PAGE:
High-End Gaming PC Build for $1500 - 1440p & Light 4K Gaming

By Published January 14, 2016 at 7:30 am

Additional Info

  • Physical Size: Full Tower
  • CPU Preference: Intel

With CES just past, there’s a move in the market to introduce new computer hardware through Q1 and Q2, making for a prime buying time of existing stock.

For this PC build, we’ve chosen the price point of $1500 as it allows for the inclusion of a high-end GPU, CPU, and SSD without costing an arm, leg, and kidney. Then again, no one needs two kidneys when they have a high-end gaming PC, and arms are of negligible value as VR iterates.

This PC is primarily meant for high and ultra graphics at 1080p and 1440p, and should even be usable for low-load games at high and medium settings at 4K. The PC build uses the latest Intel Skylake i5, the i5-6600K, along with a GTX 980 Ti GPU. This combination allows for high-end performance and overclocking to push the system into the future.

$1500 Gaming PC Using i5 & 980 Ti

Gaming Parts List Name Price Rebates, Promos, etc. Total
CPU Intel i5-6600k 3.5GHz $264 Free Shipping $264
CPU Cooler be quiet! Dark Pro 3 $90 Free Shipping $90
Motherboard MSI Z170A Krait Gaming $135 Free shipping $135
Video Card Gigabyte GTX 980 Ti Windforce $600 Free Shipping $600
Memory Corsair Vengeance LPX 8GB (1x8GB) DDR4-2400 $48 Free Shipping $48
Power Supply EVGA 850W 80+ Gold $105 +$6.67 Shipping $112
SSD Sandisk Ultra II 480GB $134 Free Shipping $134
HDD Seagate Barracuda 1TB $48 Free shipping $48
Case Fractal Design R5 $90 Free shipping $90
Total       $1511

OS & Optional Extras

Add-on Parts List Name Price Rebates, Promos, etc. Total
Operating System Microsoft Windows 10 $97 Free Shipping $97
Fan Corsair SP120 Fan $18 Free shipping $18

Graphics Card

Gigabyte GTX 980 Ti Windforce ($600): The 980 Ti is currently one of the most powerful single-GPUs on the market. It allows for high-end performance at 1080p, 1440p, and decent performance at 4K with some games – normally on a mix of medium and high. It features 6GB of GDDR5, a core clock of 1120MHz, and a boost clock of 1190MHz. The Gigabyte 980 Ti Windforce uses Gigabyte’s tri-fan Windforce cooler to keep it cool under load. Feel free to check out our benchmarks of the 980 Ti in against the Fury X and in Star Citizen, Fallout 4, and Star Wars Battlefront. The Gigabyte 980 Ti Windforce comes with a three-year warranty, which is fairly standard for PC components.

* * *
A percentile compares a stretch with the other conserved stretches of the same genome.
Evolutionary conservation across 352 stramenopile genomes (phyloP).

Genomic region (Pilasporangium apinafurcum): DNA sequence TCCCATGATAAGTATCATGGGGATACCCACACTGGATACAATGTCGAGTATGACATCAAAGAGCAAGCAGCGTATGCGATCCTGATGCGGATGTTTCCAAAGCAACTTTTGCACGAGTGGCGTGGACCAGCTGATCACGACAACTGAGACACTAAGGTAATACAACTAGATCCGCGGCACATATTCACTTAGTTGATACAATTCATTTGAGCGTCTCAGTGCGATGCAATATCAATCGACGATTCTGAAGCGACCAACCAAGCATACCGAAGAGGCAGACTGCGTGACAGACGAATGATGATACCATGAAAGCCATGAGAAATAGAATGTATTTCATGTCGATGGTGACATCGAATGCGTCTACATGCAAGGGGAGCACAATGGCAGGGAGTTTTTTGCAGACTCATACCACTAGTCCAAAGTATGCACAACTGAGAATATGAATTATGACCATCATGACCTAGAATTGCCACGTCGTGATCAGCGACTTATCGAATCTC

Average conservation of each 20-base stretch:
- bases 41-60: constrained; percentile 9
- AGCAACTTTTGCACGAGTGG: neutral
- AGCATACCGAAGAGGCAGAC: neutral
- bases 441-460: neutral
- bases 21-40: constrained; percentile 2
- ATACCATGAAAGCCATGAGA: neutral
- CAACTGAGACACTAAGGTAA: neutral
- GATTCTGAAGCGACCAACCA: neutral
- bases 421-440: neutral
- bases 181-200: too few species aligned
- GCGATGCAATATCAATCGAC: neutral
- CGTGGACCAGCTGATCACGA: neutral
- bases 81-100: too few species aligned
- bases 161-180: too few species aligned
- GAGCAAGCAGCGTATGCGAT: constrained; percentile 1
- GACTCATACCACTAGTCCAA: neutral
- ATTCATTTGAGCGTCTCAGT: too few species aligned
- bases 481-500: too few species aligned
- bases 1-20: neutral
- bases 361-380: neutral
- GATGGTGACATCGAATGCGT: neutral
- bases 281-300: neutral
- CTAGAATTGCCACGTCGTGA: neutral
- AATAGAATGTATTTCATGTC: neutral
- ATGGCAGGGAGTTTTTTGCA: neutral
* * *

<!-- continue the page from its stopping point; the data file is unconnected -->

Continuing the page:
Intel i5-6600K ($264): Currently the newest CPU architecture, Intel’s Skylake may not have had a huge improvement over Devil’s Canyon, but it is better and brings newer technologies like DDR4 closer to being commonplace. The i5 performs admirably for gaming, especially when overclocked. It features 4 cores, DDR4 dual-channel memory support, a TDP of 91W, and is clocked at 3.5GHz stock. An unlocked multiplier allows for easy overclocking for additional performance.

CPU Cooler

be quiet! Dark Rock Pro 3 ($90): Starting with Skylake, unlocked Intel CPUs no longer come with a stock heatsink. The logic is that aftermarket coolers will be used overclock anyway, so a stock cooler finds its way into the trash. To keep the CPU cool while overclocking, we’ve chosen the Be Quiet! Dark Rock Pro 3. The cooler uses two of Be Quiet!’s 135mm Silentwings fans with fluid dynamic bearings. The Dark Rock Pro 3 has a cooling capacity of 250W, allowing for the i5 to be overclocked without getting too hot. Read on Be Quiet!’s latest announcements from CES over here.


MSI Z170A Krait Gaming ($135): To connect all of these parts together, we’ve picked the ATX MSI Z170A Krait Gaming motherboard. It features 4xDDR4 slots that allow for up to 64GB of RAM along with RAM OC support up to DDR4-3600. The MSI Z170A Krait Gaming also includes 6xSATA ports, 1xSATAe port, 1xM.2 slot, 1xPCI slot, 3xPCIe x1 slots, and 3xPCIe x16 slots. The PCIe x16 slots support 2-way SLI in x8/x8/x0 mode. This allows for the option to potentially buy another 980 Ti later down the road, though we find almost no one upgrades to SLI later.